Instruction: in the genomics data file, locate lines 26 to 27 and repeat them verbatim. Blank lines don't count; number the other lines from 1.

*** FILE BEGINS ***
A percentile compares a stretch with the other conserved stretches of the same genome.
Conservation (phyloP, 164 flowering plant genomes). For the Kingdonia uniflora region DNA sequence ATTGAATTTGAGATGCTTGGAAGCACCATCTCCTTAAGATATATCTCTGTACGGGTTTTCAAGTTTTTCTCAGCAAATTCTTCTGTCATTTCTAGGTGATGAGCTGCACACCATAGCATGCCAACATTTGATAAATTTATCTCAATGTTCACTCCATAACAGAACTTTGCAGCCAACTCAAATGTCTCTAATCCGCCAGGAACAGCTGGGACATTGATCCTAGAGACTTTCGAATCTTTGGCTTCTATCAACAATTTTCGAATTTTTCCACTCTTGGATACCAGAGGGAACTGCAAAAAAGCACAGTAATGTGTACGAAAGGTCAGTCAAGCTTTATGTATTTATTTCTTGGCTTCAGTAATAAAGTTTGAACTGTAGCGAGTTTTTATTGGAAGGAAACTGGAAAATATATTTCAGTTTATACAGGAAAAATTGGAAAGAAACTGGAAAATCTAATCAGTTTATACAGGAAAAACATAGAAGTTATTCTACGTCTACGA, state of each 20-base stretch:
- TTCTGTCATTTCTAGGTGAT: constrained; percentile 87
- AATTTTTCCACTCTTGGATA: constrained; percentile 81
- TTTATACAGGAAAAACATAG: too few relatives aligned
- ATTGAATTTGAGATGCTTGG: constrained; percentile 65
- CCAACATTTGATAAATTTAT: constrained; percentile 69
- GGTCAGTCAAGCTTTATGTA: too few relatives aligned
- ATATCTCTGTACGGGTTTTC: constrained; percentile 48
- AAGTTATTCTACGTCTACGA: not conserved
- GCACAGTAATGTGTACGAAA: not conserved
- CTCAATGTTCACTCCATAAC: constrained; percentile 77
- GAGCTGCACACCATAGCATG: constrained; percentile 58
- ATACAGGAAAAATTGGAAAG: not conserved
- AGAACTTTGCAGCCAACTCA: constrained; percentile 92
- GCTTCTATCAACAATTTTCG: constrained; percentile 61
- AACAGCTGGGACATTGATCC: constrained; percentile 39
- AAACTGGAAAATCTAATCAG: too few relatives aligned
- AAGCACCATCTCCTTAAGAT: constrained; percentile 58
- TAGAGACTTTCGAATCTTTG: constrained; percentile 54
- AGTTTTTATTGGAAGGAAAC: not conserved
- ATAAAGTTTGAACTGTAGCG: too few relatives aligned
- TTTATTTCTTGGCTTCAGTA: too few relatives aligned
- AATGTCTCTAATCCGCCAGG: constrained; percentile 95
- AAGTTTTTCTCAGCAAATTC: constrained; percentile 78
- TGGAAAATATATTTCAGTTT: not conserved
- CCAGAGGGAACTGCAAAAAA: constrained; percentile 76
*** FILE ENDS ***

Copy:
- TGGAAAATATATTTCAGTTT: not conserved
- CCAGAGGGAACTGCAAAAAA: constrained; percentile 76